• Speaking of ancient video technology, Dangerous Minds dredged up a mind-boggling artifact from 1981, a 11-minute clip of Leonard conversing with, um, well, a glowing rock about the then-cutting-edge “laser video disc” system from Magnavox. This one really must be seen to be believed:

(Incidentally, I have to say that, while I am hugely annoyed by the current-day disdain for mustaches and the overused and frankly offensive suggestion that they denote their wearers as porn stars and child molesters, I’m really glad Nimoy didn’t sport this look for long. It didn’t suit him at all.)

  • The nostalgia site Plaid Stallions had a fun post celebrating the ads and products that featured Mr. Spock’s visage in the early ’70s. I had a lot of these items myself when I was a wee Trekkie. Ah, who am I kidding? I still have them all, tucked away in a box in the fabulous Bennion Archives, a.k.a., my basement.
  • All this fun stuff aside, we need to remember that Leonard Nimoy was a real human being, a husband, a father, and a grandfather. I was moved by the tribute People hosted by the folks who are going to miss him most.
  • And lastly, the oddly controversial sitcom The Big Bang Theory, which either laughs with or at the fans who revered Nimoy, depending on your point of view (guess which camp I fall into), concluded last week’s show with a classy and heartfelt vanity card that I thought summed up so much of what I was feeling:

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And with that, our observances are now concluded. Shalom. And, of course, LLAP.

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Can You Beam Me Up Now?

I have a confession: I hate talking on cell phones. Cordless handsets for landlines, too. Sure, it’s convenient to walk around the house while you’re talking to someone, but at least back in the days when we were tethered to the kitchen wall by a 20-foot length of curly vinyl cord, we rarely had static or random noise in the line, and calls never just “dropped out” because you walked through some Poltergeist-ian “dead spot.” (I live in an old house, and plaster-and-lathe walls are murder on reception.)

That’s why I can’t help but roll my eyes when some Damn Kid™ starts acting all superior and sniffing at how outdated the original Star Trek looks because the communicators used by Kirk and Spock aren’t as “sophisticated” as our modern-day smartphones. Um, kids, do you really think your iPhone has enough range to contact a spaceship in orbit? And have you ever seen a communicator fail to make or maintain contact with the guy on the other end (assuming some mysterious god-like entity wasn’t interfering with their operation, of course)?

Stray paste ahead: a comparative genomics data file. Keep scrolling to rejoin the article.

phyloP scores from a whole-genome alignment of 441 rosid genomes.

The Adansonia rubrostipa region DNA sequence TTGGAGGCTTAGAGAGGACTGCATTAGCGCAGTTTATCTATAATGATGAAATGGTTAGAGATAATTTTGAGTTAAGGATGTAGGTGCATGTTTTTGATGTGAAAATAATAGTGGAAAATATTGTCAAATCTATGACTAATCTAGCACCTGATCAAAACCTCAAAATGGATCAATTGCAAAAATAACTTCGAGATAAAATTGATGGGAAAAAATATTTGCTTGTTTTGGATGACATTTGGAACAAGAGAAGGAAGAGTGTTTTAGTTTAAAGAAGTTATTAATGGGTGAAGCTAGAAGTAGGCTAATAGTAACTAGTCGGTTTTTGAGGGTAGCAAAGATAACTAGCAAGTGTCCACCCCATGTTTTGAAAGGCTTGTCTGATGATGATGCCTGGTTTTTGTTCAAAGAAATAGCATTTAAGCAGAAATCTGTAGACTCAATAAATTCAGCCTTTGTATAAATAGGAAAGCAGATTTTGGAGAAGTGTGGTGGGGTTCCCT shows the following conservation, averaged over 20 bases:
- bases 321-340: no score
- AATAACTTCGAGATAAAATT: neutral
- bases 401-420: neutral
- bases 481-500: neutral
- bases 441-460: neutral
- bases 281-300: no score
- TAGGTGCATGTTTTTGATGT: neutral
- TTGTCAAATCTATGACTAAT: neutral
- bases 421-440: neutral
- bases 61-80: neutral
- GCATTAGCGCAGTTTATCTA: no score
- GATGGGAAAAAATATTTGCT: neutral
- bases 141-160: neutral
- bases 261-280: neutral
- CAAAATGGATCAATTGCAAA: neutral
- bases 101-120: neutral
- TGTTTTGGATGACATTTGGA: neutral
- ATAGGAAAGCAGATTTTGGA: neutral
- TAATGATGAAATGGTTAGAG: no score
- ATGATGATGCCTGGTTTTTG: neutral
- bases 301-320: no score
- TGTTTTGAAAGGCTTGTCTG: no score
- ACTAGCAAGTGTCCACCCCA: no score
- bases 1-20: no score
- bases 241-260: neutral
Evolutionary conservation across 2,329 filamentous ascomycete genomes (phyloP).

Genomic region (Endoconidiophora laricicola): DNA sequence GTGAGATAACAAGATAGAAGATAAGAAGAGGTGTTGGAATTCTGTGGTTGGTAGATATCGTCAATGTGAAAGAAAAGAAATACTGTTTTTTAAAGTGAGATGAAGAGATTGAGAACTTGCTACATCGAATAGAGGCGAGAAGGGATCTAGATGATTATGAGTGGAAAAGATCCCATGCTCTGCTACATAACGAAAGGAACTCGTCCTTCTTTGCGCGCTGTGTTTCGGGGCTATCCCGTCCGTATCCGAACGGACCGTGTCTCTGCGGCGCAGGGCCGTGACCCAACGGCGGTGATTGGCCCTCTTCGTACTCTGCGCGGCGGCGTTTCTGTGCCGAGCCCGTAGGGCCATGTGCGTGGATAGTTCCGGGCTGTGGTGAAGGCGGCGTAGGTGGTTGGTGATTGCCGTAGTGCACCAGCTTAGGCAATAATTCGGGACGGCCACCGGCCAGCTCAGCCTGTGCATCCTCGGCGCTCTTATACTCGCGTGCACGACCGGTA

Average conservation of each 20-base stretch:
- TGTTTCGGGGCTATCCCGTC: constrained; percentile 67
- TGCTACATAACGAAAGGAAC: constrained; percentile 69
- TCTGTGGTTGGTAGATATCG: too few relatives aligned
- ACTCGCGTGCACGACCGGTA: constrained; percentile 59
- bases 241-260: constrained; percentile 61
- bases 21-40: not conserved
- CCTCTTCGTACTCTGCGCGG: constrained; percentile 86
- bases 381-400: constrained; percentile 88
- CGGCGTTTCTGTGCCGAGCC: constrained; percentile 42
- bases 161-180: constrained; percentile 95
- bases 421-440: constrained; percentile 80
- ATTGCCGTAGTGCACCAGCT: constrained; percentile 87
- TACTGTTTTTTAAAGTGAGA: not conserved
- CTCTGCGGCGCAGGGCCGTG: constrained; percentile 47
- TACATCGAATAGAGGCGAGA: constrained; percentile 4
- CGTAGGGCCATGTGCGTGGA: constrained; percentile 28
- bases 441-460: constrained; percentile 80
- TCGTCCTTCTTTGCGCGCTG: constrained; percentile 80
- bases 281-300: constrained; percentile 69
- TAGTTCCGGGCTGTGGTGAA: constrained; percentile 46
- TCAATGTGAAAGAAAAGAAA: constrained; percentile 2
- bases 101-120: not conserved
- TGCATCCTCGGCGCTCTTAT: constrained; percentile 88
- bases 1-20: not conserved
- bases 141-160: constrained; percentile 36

The following illustrates my point quite handily, by showing what Star Trek would be like if communicators functioned as well (i.e., as unreliably) as our cell phones:

(Sensitive Loyal Readers be warned: there’s an F-bomb. But it’s funny.)

And yes, I know the video is riffing on The Next Generation and its “combadge” technology instead of the original series’ classic handheld communicators. Even so…

Via Boing Boing, of course.

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In Memoriam: Leonard Nimoy

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“A life is like a garden. Perfect moments can be had, but not preserved, except in memory. LLAP”

— Leonard Nimoy’s final Twitter post, February 23, 2015

It isn’t often that I find myself at a loss for words, but yesterday’s news that Leonard Nimoy had died left me floundering. What do you say about the loss of a man you never met in person but who nevertheless felt like a member of your own family?

I do not remember a time when I had never seen Star Trek. That’s the plain truth. My mother has told me she and I started watching the show together when it went into syndication in the early ’70s. She wasn’t a science-fiction fan, particularly, it was just part of the afternoon block of old sitcoms, westerns, and spy shows that provided background noise while she did the housework, and I was a captive toddler audience playing on the living room rug in front of our old console TV, the one that I once fell against and split my scalp open. Why Star Trek sank its hooks so deeply into me instead of Gunsmoke or Mission Impossible is anybody’s guess, but it did. One of my earliest memories is talking to a little girl in my kindergarten class about a dream I’d had involving her and Mr. Spock, Nimoy’s signature character from that show. (You could tell a girl something like that in kindergarten without fear that she’d crush your soul with derisive laughter and then make you persona non grata with the rest of the class; such repercussions didn’t become a risk until somewhat later… fifth grade, in my experience.)